The Taylor is located just off of the University of Missouri campus in Columbia, Missouri. The campus of 35,000 students is designated as a botanical garden and the grounds are spectacular. The school was founded in in 1839 and was the first public university west of the Mississippi. It is known internationally as having one of the best Journalism Schools in the world. Taylor Stadium is located within the MU Sports Park, which includes the basketball, football, track and field and softball facilities.
Columbia is a city of 115,000 people and is home to both Stephens College and Columbia College in addition to the University. As would be expected in a college town, the music and club scene is quite active. Among the more popular clubs in town are the 1839 Taphouse, Bengals Bar and Grill, and Harpo’s. Local restaurants favored by the locals include Shotgun Pete’s BBQ, the Flat Branch Brewery, and Addison’s American Grill. Also as a school with an agriculture program, Mizzou has an on campus dairy bar. Be sure to get a couple of scoops of the Tiger Stripe (vanilla ice cream with Dutch chocolate stripes running through it).
One of the reasons that Missouri was accepted into the SEC is due to its rabid fan base. No matter what the sport, and no matter how far they have to travel for conference road games, Tiger fans will be there. The baseball stadium is usually 80%-100% full for every game. Fan support financially has also allowed the university to upgrade its sports facilities to be competitive with those available at their conference rivals. The stands are full of gold and back, and you will frequently see Truman (named for a certain Missouri-bred president) the Tiger mascot up in the stands and leading cheers.
Columbia is located in the geographic center of Missouri, halfway between St. Louis and Kansas City. It is easily accessible from I-70. Columbia Regional Airport is serviced by American Eagle, with flights to both St. Louis and Kansas City. Parking for baseball is free and is available in the General Public Lot between the football stadium and The Taylor, off Stadium Boulevard. Accessibility within the stadium is excellent thanks to the renovations of 2010.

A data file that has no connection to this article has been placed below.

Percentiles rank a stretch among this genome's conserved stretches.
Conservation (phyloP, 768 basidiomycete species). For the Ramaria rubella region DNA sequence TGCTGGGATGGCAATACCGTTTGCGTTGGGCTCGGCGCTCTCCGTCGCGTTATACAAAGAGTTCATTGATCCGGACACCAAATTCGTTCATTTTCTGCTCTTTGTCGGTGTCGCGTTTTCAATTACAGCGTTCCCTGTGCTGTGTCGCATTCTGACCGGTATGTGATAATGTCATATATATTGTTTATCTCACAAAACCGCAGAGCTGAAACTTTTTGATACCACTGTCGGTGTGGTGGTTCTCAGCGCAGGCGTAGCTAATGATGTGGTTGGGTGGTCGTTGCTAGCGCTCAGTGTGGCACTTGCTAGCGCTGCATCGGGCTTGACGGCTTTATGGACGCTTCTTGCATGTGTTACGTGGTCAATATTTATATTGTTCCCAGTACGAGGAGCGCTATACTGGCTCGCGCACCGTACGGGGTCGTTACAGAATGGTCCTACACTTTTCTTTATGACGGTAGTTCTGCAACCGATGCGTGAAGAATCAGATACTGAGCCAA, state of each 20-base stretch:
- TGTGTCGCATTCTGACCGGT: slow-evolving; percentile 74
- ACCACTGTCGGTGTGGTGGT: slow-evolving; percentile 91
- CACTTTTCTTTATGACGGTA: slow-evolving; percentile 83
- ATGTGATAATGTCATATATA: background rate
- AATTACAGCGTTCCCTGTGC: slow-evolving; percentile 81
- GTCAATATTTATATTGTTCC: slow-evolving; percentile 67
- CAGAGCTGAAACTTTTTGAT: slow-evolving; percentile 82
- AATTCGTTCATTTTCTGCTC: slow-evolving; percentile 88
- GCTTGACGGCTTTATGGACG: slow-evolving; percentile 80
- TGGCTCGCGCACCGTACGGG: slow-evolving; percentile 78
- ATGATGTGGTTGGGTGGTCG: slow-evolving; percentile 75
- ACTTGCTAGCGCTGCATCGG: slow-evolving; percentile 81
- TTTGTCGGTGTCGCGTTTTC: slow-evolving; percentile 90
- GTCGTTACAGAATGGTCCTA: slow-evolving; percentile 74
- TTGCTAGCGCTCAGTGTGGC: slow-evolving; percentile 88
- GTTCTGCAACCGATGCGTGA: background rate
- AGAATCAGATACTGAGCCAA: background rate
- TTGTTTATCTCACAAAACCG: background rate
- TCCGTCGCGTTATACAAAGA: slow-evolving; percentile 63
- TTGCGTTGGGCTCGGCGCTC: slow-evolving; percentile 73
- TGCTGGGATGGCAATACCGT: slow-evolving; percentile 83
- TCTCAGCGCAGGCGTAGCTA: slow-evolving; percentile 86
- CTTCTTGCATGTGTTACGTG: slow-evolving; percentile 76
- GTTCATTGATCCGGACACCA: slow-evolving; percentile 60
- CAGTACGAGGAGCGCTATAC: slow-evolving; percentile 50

Return on Investment 4
Hotels in Columbia run from $72-$130 a night during non-event (graduation/football home games) dates. Tiger baseball tickets are $5 ($3 for children/seniors) and parking is free. The restaurants in Columbia run gamut from pizza palaces to fine dining and can cost between $5-$50. You are paying college town prices, not big city prices, when you visit Columbia.
Due to its equidistant location between St Louis and Kansas City, Columbia is a great midway point in doing a 3-game baseball weekend. Many people have seen an afternoon Cardinals game, hopped in their cars to catch a night game in Columbia, spend the night and then head over to Kansas City for a Royals game on Saturday.
Columbia also has a very active cultural district with plenty of museums, concert facilities, and art galleries to visit.
An extra point is also awarded for the event staff at Mizzou games. The night I attended there was a baseball game, a women’s softball game (versus defending national champion, the University of Florida) and a track meet all being held within the Missouri sports complex. The event staff handled this with a professionalism you do not often see at the college level. They are friendly, welcoming and are great ambassadors for the university.